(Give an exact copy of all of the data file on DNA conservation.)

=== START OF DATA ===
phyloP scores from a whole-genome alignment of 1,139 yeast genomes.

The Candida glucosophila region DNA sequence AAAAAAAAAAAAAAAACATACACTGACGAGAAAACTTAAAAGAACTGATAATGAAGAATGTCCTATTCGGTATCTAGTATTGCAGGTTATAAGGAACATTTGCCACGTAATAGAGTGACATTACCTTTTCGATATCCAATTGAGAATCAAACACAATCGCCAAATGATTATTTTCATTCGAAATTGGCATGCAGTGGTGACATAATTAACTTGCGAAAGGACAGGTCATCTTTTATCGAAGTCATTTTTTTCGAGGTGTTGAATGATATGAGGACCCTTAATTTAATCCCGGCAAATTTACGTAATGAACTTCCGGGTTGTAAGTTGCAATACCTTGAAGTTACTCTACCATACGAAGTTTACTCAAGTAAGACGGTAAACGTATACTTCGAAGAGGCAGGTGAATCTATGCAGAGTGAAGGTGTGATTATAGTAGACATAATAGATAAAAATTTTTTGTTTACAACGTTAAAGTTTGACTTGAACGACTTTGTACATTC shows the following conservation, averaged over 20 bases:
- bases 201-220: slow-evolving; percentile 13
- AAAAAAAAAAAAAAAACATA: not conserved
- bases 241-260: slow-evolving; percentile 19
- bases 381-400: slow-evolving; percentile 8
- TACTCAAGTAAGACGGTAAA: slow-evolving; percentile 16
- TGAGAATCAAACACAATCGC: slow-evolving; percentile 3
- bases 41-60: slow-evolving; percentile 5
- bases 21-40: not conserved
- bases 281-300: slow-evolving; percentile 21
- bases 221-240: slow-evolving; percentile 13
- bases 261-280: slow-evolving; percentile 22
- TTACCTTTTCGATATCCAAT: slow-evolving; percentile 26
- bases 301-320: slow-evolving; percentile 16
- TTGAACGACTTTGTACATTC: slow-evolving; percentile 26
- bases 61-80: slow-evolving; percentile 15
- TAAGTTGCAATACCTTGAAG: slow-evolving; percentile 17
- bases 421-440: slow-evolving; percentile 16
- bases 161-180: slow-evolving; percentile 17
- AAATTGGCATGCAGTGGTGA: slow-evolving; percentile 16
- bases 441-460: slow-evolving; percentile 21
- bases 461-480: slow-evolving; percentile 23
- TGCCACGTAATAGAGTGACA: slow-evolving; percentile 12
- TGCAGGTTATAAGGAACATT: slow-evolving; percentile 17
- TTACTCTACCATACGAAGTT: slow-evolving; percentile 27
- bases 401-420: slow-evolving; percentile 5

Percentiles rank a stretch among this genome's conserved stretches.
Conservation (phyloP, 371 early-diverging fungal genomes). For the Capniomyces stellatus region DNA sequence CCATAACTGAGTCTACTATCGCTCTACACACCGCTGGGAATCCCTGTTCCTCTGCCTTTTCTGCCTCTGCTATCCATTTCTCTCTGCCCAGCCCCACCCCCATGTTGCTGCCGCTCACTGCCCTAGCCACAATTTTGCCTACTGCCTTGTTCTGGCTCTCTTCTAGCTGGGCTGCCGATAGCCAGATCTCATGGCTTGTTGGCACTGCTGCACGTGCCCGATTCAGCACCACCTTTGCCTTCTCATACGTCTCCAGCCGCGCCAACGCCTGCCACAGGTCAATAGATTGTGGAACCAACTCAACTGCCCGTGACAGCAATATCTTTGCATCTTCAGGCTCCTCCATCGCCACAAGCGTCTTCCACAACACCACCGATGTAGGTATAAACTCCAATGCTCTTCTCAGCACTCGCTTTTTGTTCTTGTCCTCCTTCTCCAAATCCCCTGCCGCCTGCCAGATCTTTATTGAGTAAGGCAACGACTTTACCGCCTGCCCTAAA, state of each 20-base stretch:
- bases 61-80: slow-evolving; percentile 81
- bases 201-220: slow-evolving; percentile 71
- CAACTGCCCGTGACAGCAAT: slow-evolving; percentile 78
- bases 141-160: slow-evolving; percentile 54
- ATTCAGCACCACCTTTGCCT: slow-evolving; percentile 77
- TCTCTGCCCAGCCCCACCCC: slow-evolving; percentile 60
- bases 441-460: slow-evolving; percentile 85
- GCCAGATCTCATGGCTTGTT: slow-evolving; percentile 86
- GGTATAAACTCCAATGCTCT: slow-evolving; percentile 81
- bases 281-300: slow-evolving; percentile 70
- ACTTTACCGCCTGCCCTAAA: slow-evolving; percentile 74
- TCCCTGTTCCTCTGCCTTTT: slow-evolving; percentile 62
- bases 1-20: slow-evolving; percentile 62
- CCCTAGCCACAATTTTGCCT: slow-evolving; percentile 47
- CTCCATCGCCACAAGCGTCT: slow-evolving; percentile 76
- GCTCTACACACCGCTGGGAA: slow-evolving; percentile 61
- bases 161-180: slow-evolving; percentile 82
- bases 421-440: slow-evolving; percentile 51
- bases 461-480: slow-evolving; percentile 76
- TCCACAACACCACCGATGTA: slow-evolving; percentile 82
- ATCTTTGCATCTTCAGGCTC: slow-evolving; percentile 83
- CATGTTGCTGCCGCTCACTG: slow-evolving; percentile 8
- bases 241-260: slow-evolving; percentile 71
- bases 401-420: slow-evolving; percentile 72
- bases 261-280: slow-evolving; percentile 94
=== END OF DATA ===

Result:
phyloP scores from a whole-genome alignment of 1,139 yeast genomes.

The Candida glucosophila region DNA sequence AAAAAAAAAAAAAAAACATACACTGACGAGAAAACTTAAAAGAACTGATAATGAAGAATGTCCTATTCGGTATCTAGTATTGCAGGTTATAAGGAACATTTGCCACGTAATAGAGTGACATTACCTTTTCGATATCCAATTGAGAATCAAACACAATCGCCAAATGATTATTTTCATTCGAAATTGGCATGCAGTGGTGACATAATTAACTTGCGAAAGGACAGGTCATCTTTTATCGAAGTCATTTTTTTCGAGGTGTTGAATGATATGAGGACCCTTAATTTAATCCCGGCAAATTTACGTAATGAACTTCCGGGTTGTAAGTTGCAATACCTTGAAGTTACTCTACCATACGAAGTTTACTCAAGTAAGACGGTAAACGTATACTTCGAAGAGGCAGGTGAATCTATGCAGAGTGAAGGTGTGATTATAGTAGACATAATAGATAAAAATTTTTTGTTTACAACGTTAAAGTTTGACTTGAACGACTTTGTACATTC shows the following conservation, averaged over 20 bases:
- bases 201-220: slow-evolving; percentile 13
- AAAAAAAAAAAAAAAACATA: not conserved
- bases 241-260: slow-evolving; percentile 19
- bases 381-400: slow-evolving; percentile 8
- TACTCAAGTAAGACGGTAAA: slow-evolving; percentile 16
- TGAGAATCAAACACAATCGC: slow-evolving; percentile 3
- bases 41-60: slow-evolving; percentile 5
- bases 21-40: not conserved
- bases 281-300: slow-evolving; percentile 21
- bases 221-240: slow-evolving; percentile 13
- bases 261-280: slow-evolving; percentile 22
- TTACCTTTTCGATATCCAAT: slow-evolving; percentile 26
- bases 301-320: slow-evolving; percentile 16
- TTGAACGACTTTGTACATTC: slow-evolving; percentile 26
- bases 61-80: slow-evolving; percentile 15
- TAAGTTGCAATACCTTGAAG: slow-evolving; percentile 17
- bases 421-440: slow-evolving; percentile 16
- bases 161-180: slow-evolving; percentile 17
- AAATTGGCATGCAGTGGTGA: slow-evolving; percentile 16
- bases 441-460: slow-evolving; percentile 21
- bases 461-480: slow-evolving; percentile 23
- TGCCACGTAATAGAGTGACA: slow-evolving; percentile 12
- TGCAGGTTATAAGGAACATT: slow-evolving; percentile 17
- TTACTCTACCATACGAAGTT: slow-evolving; percentile 27
- bases 401-420: slow-evolving; percentile 5

Percentiles rank a stretch among this genome's conserved stretches.
Conservation (phyloP, 371 early-diverging fungal genomes). For the Capniomyces stellatus region DNA sequence CCATAACTGAGTCTACTATCGCTCTACACACCGCTGGGAATCCCTGTTCCTCTGCCTTTTCTGCCTCTGCTATCCATTTCTCTCTGCCCAGCCCCACCCCCATGTTGCTGCCGCTCACTGCCCTAGCCACAATTTTGCCTACTGCCTTGTTCTGGCTCTCTTCTAGCTGGGCTGCCGATAGCCAGATCTCATGGCTTGTTGGCACTGCTGCACGTGCCCGATTCAGCACCACCTTTGCCTTCTCATACGTCTCCAGCCGCGCCAACGCCTGCCACAGGTCAATAGATTGTGGAACCAACTCAACTGCCCGTGACAGCAATATCTTTGCATCTTCAGGCTCCTCCATCGCCACAAGCGTCTTCCACAACACCACCGATGTAGGTATAAACTCCAATGCTCTTCTCAGCACTCGCTTTTTGTTCTTGTCCTCCTTCTCCAAATCCCCTGCCGCCTGCCAGATCTTTATTGAGTAAGGCAACGACTTTACCGCCTGCCCTAAA, state of each 20-base stretch:
- bases 61-80: slow-evolving; percentile 81
- bases 201-220: slow-evolving; percentile 71
- CAACTGCCCGTGACAGCAAT: slow-evolving; percentile 78
- bases 141-160: slow-evolving; percentile 54
- ATTCAGCACCACCTTTGCCT: slow-evolving; percentile 77
- TCTCTGCCCAGCCCCACCCC: slow-evolving; percentile 60
- bases 441-460: slow-evolving; percentile 85
- GCCAGATCTCATGGCTTGTT: slow-evolving; percentile 86
- GGTATAAACTCCAATGCTCT: slow-evolving; percentile 81
- bases 281-300: slow-evolving; percentile 70
- ACTTTACCGCCTGCCCTAAA: slow-evolving; percentile 74
- TCCCTGTTCCTCTGCCTTTT: slow-evolving; percentile 62
- bases 1-20: slow-evolving; percentile 62
- CCCTAGCCACAATTTTGCCT: slow-evolving; percentile 47
- CTCCATCGCCACAAGCGTCT: slow-evolving; percentile 76
- GCTCTACACACCGCTGGGAA: slow-evolving; percentile 61
- bases 161-180: slow-evolving; percentile 82
- bases 421-440: slow-evolving; percentile 51
- bases 461-480: slow-evolving; percentile 76
- TCCACAACACCACCGATGTA: slow-evolving; percentile 82
- ATCTTTGCATCTTCAGGCTC: slow-evolving; percentile 83
- CATGTTGCTGCCGCTCACTG: slow-evolving; percentile 8
- bases 241-260: slow-evolving; percentile 71
- bases 401-420: slow-evolving; percentile 72
- bases 261-280: slow-evolving; percentile 94